• Batman: Knightfall & Beyond (1994) by Alan Grant. Also an adaptation of Knightfall, but intended for a younger audience.
  • Batman: Murder at Wayne Manor - A construction crew locates a decayed corpse on the grounds of Wayne Manor, and all evidence points to her being a victim of Bruce's father...but is that what happened? Marketed as "An Interactive Batman Mystery", the solution is sealed in the last few pages and left for the reader to deduce on their own first and comes with lots of Feelies of the various bits of evidence that Batman finds.
  • Before the Batman (2022) - A middle-school level tie-in book to The Batman (2022), serving as the Origins Episode for that universe's Bruce Wayne and Edward Nashton.

    Live-Action TV 
  • The Batman has a set of tie-in shows that are being developed by Matt Reeves for HBO Max.
    • Untitled Arkham Asylum series. It will focus on Arkham Asylum.
    • Untitled Catwoman series.
    • Untitled Penguin series.

    Films — Live-Action 
  • The Batman: Batman's film debut in 1943, a 15-chapter serial, served as the inspiration and cause of the 1960s show. It starred Lewis Wilson as Bruce Wayne / Batman, the first live-action incarnation of the character.
    • Batman and Robin: The 1949 sequel 15-chapter serial. Robert Lowery replaced Lewis Wilson in the title role.
  • Batman: The Movie (1966): The Movie of the 60s TV show, starring Adam West as Bruce Wayne/Batman. The Joker, the Penguin, the Riddler, and Catwoman team up to threaten world peace with a dehydrator that can turn humans into dust. The Caped Crusader and the Boy Wonder must stop them.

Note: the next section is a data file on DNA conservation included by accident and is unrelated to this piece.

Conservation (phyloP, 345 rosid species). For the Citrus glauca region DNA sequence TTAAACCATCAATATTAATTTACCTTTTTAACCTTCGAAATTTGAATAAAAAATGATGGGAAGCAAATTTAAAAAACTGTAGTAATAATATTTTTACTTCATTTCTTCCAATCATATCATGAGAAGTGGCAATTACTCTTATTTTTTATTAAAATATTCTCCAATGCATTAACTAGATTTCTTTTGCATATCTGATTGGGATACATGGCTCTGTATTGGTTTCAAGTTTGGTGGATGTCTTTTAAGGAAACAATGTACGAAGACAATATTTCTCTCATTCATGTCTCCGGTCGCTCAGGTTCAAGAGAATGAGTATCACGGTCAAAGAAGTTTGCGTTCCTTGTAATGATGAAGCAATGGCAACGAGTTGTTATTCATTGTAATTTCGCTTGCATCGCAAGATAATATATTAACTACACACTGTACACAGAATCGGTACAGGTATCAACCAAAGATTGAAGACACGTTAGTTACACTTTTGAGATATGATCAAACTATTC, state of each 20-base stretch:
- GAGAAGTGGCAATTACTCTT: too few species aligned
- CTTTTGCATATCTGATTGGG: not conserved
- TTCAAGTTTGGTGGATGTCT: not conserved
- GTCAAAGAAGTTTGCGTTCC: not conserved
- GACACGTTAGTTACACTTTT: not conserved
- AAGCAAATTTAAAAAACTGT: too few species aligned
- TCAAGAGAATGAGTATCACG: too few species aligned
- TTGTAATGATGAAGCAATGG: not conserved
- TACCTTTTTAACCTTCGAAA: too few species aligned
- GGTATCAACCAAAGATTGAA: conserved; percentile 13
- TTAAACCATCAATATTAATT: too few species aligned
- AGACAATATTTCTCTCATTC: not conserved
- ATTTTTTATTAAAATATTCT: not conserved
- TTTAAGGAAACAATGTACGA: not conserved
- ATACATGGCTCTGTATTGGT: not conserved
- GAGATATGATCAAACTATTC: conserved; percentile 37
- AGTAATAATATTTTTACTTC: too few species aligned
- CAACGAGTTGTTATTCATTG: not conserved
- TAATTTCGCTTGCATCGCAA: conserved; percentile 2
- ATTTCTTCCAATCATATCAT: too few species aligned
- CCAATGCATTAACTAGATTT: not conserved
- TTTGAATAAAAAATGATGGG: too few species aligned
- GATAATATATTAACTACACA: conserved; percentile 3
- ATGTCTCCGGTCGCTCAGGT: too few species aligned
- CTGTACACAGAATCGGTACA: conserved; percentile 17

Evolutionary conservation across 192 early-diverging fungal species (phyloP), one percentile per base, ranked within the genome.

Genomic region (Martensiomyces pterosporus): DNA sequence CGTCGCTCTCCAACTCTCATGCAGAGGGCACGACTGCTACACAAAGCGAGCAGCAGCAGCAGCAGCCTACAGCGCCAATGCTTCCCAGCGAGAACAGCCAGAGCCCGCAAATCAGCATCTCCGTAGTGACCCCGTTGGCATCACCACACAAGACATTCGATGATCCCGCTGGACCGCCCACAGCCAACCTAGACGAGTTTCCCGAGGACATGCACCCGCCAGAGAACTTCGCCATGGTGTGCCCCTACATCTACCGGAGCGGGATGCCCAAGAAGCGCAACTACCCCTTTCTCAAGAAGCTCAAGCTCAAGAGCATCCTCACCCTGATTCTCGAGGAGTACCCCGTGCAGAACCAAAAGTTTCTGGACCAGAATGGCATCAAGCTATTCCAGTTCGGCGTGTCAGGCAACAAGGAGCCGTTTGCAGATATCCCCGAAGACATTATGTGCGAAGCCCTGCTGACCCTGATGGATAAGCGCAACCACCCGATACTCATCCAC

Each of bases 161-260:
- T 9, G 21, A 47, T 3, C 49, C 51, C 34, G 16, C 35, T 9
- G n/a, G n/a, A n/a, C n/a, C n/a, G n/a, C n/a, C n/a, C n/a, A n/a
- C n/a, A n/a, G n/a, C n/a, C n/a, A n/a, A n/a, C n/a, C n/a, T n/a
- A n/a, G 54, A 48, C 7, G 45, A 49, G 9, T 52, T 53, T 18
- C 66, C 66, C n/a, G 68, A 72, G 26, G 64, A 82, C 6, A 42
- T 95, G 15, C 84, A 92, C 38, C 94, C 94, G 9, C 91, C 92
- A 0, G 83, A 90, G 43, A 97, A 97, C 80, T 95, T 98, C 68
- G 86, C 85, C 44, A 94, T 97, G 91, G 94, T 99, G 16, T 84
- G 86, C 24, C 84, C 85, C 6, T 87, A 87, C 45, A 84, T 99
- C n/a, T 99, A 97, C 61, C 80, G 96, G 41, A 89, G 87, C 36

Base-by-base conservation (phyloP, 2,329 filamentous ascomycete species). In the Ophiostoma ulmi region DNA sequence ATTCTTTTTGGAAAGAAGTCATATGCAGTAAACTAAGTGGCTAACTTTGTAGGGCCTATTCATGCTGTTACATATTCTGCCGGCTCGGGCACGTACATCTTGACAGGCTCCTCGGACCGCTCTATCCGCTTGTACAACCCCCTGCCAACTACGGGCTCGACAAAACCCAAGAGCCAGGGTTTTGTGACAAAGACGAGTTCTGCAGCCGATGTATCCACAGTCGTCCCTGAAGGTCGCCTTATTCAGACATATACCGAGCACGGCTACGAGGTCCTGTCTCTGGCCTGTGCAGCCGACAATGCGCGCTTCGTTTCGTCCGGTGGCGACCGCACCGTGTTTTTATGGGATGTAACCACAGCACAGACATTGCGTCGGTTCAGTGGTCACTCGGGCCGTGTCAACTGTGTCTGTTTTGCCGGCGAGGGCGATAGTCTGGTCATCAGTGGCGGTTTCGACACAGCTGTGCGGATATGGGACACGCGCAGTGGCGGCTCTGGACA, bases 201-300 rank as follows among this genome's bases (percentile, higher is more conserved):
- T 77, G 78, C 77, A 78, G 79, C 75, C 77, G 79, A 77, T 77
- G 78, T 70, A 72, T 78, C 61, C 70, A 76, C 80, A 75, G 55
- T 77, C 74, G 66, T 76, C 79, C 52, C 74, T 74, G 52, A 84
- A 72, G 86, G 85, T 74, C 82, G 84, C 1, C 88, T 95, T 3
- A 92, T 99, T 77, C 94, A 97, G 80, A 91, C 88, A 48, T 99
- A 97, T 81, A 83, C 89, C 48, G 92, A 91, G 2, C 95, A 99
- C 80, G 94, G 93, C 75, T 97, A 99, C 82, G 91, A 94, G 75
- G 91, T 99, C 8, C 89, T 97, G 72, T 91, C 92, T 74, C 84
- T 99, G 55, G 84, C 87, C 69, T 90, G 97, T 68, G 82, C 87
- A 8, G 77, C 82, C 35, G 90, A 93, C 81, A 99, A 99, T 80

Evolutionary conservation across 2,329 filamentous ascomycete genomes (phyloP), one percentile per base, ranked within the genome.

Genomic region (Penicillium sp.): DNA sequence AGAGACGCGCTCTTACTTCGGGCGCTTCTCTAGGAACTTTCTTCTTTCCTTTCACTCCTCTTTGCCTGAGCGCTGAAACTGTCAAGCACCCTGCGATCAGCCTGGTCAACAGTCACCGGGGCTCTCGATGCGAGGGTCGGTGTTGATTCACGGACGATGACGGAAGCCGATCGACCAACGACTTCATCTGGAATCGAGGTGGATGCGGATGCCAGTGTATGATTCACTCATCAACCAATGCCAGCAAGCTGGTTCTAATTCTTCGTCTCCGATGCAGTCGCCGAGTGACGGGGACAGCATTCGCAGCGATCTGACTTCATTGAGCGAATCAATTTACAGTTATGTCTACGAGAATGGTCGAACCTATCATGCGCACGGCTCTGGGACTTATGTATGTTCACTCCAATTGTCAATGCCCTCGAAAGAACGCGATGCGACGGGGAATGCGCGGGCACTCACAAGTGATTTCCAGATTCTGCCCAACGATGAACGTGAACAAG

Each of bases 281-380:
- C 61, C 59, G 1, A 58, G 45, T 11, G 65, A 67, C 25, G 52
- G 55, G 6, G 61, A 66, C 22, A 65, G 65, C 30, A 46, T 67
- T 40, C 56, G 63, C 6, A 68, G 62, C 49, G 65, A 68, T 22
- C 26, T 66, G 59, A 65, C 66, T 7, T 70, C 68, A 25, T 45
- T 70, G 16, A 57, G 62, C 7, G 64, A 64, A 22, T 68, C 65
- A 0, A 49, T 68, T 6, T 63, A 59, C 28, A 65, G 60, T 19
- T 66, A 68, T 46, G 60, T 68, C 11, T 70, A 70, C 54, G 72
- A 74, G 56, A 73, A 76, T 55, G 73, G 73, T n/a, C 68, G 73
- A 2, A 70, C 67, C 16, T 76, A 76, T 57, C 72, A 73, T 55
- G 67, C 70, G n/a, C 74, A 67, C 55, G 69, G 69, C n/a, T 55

• Batman Film Series (1989-1997): Two mostly gothic noir/expressionist films, followed by two mostly campy Neon City films.
    • Batman - Directed by Tim Burton and starring Michael Keaton. Batman must stop former mobster Jack Napier, who fell into a vat of chemicals and became the Joker, terrorizing Gotham City with his deadly laughing gas.
    • Batman Returns - Tim Burton and Michael Keaton returned. Batman faces off against the Penguin, Catwoman, and sleazy mogul Max Shreck.
    • Batman Forever - Directed by Joel Schumacher and starring Val Kilmer. The Riddler and Two-Face team up to discover who Batman is. Batman teams up with circus orphan Dick "Robin" Grayson against them.
    • Batman & Robin - Directed by Joel Schumacher once again, and starring George Clooney. Mr. Freeze wants to plunge Gotham City into an eternal winter and teams up with Poison Ivy, and Batman and Robin set out to stop them. Batgirl joins the fray.
  • The Dark Knight Trilogy (2005-2012): A complete reboot of the film continuity, which was a rare occurrence in Hollywood at the time. Directed by Christopher Nolan and starring Christian Bale as Batman. Very much Adaptation Distillation.
    • Batman Begins: How Bruce Wayne became Batman and fought to save Gotham City from the fear gas of Jonathan Crane/Scarecrow, who works for the League of Shadows.
    • The Dark Knight: The rise of the Joker, who brings Gotham to the edge of chaos.
    • The Dark Knight Rises: A broken Batman must rise again to save Gotham from impending doom at the hands of Bane and the latter's mysterious master.
  • DC Extended Universe (2013-): Batman has been rebooted again, this time he is part of a cinematic Shared Universe. Ben Affleck donned the cape and cowl.